Movies

IFC Midnight’s Radioflash Is a Gorgeous Burst of Messiness

Radioflash by IFC Midnight is a predictable end of days film that goes nowhere but does so in glorious style.

Courtesy of IFC Midnight
Dominic Monaghan and Brighton Sharbino in Radioflash (2019)

A typical, but smarter than average, teen girl(Brighton Sharbino) and her father(Dominic Monaghan), who live a normal technology-rich life, are swept up in an end of days scenario when an EMP or “radioflash” takes out the power grid. The power loss presents itself as permanent. The girl’s grandfather(Will Patton) who turns out is not crazy has been preparing his whole life. He even went so far as to set up a ham radio for his granddaughter to find in emergencies. Less than 24 hours after the power loss they begin the harrowing trek through the worst of mankind to the safety he offers.

It’s a story that has been told many times before. Utter chaos reigns when the constraints of civilization break down. Netflix tried it in How It Ends, The Trigger Effect takes an intimate approach to the madness, and Blackout focuses on a documentary-style narrative. Some are better than others, but they all have in common the belief that when technology goes, so does order. Anyone shopping on Black Friday hoping for one of the dirt-cheap big screen tv deals can imagine the fighting over essentials like water and food.

Radioflash takes its name from another term for Electromagnetic Pulses. The pulse of the film comes from a compelling if underused performance from Will Patton(Halloween). If I’m being honest, he is slumming it a little in this well shot but questionably written survival tale. With the exception of Monaghan the rest of the actors are relative unknowns. The actors are not given groundbreaking dialogue to deliver so most do the best with what they have.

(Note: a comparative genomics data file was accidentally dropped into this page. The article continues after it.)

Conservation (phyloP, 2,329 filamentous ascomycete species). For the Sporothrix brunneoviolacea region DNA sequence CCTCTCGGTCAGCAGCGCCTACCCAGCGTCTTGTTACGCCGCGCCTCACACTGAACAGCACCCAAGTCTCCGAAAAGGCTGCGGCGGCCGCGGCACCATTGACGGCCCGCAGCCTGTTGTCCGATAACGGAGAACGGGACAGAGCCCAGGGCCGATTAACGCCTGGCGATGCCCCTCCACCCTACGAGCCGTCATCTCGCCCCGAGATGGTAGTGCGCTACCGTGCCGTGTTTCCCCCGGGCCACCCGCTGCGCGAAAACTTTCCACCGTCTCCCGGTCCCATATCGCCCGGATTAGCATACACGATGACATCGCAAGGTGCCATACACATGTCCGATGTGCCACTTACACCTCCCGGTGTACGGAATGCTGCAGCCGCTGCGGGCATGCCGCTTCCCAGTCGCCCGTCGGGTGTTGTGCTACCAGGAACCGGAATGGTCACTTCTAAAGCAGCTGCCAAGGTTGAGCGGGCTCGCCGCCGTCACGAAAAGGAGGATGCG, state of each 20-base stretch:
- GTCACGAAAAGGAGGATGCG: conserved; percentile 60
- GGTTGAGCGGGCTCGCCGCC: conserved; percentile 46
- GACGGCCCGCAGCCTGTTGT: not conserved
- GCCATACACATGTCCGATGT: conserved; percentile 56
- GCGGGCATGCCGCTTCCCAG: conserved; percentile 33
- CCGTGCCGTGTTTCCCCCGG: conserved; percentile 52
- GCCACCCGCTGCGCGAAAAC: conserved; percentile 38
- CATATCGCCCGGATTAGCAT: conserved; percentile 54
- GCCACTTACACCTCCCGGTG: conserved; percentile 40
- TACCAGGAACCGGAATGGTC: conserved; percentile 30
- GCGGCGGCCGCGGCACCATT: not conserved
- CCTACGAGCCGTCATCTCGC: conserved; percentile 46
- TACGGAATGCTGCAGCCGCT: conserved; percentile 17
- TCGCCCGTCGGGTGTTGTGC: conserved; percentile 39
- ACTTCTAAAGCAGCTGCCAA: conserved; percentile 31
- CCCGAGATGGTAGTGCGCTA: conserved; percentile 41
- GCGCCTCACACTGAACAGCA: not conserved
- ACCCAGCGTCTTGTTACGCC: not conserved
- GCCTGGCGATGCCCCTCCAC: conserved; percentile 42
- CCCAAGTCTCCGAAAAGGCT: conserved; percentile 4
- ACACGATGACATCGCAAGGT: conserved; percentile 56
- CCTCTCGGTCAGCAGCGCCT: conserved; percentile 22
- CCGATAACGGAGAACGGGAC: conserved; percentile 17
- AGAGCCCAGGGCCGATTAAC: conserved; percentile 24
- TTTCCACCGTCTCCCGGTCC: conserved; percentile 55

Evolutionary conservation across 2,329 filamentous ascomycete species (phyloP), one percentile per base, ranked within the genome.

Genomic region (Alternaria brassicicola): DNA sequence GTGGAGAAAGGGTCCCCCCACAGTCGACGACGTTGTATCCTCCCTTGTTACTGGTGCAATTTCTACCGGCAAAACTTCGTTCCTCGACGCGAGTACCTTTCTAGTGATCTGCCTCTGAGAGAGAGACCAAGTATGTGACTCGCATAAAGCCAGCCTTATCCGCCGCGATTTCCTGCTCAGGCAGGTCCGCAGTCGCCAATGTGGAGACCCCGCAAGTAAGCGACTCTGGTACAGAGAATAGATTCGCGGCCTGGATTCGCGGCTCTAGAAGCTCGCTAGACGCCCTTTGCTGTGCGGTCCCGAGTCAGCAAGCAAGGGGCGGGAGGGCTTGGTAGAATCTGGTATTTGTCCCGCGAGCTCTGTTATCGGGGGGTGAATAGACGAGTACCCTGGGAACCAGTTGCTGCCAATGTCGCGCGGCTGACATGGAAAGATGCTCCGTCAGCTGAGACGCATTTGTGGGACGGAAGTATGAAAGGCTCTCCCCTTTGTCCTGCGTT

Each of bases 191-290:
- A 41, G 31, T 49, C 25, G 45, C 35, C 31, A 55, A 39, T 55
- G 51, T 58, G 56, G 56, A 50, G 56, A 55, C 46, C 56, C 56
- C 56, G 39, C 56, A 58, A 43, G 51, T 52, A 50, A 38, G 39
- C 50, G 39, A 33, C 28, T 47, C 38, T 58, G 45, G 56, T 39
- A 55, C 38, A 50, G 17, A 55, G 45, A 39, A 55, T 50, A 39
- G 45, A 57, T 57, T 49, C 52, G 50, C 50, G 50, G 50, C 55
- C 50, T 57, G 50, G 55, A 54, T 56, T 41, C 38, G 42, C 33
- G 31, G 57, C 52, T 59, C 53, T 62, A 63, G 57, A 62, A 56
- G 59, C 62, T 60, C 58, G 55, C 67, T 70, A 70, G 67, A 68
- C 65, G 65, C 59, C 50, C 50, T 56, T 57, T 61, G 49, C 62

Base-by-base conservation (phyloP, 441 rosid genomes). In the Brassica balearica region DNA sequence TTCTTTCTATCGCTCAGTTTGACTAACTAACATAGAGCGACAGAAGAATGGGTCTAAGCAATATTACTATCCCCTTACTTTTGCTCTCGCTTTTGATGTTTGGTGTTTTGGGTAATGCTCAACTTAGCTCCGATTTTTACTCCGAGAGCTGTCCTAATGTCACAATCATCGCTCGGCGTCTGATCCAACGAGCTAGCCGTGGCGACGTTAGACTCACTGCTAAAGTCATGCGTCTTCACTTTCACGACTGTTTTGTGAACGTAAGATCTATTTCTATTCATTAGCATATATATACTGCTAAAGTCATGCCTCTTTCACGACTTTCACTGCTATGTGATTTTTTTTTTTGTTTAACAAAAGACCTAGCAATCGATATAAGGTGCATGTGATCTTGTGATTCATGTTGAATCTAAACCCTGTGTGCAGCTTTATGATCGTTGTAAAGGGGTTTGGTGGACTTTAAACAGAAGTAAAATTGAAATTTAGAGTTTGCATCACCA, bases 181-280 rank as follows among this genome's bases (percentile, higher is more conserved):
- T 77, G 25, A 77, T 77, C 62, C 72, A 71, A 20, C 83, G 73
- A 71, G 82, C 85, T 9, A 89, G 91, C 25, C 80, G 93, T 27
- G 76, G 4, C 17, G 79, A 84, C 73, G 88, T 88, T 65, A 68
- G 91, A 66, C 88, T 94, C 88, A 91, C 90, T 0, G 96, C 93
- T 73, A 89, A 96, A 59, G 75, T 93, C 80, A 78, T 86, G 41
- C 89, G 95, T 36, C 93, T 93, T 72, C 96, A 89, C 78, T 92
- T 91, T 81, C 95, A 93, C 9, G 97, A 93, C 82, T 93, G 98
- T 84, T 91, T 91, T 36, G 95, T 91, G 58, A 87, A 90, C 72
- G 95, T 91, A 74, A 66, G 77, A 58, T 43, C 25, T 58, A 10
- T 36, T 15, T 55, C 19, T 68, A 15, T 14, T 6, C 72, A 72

Whole conversations are had about sweet canteen water in between stunning landscape shots of nature. Shot in Idaho, a stand-in for the rural Pacific Northwest, this film could easily be repurposed as a tourism ad for what appears to be a beautiful state. The juxtaposition of hollow dialogue and backdrop are jarring, to say the least. The cinematography from Austin F. Schmidt is fantastic. Panning closeups, soft-focus glamour shots, and wide-angle overviews work seamlessly together to bring the untouched wild to the screen. His framing breathes life to the underwritten story. By the time the final act is presented, one that completely takes the tension out of the story, you are left with a still pretty but waning flower you wish someone would have left alone.

The bombastic soundtrack drives key moments of danger more so than the actual action. Typical survival themes combine with inbred nutters to endanger Reese over and over as she jumps out of the frying pan and into the proverbial fire time and again. Backwoods Hillbillies pulled straight from every Cabin In The Woods style film deliver stilted lines and participate in an overly long chase scene that would be painful if not for the great music by Ramin Kousha. It’s the kind of movie that might be better served without dialogue to enjoy the superb.

Writer/Director Ben McPherson produces a movie that is uneven and tonally superficial. Borrowing heavily from many different classics, it’s clear he wasn’t convinced his film should be any specific genre and thus dabbled in them all without conviction. That lack of commitment leaves the film devoid of any real charm, less the photography. Frustration more than anything else is the emotion felt as the credits roll. This is a message film that only whispers the words on mostly deaf ears. Instead of shouting or boldly stating the obvious, you are left with the vague notion McPherson wanted to say more.

IFC has had several hits lately with I Trapped The Devil and Knives and Skin notably. Unfortunately, Radioflash is not one of them. For lovers of scenic nature, you won’t find a better film though.

Radioflash is out everywhere on VOD.

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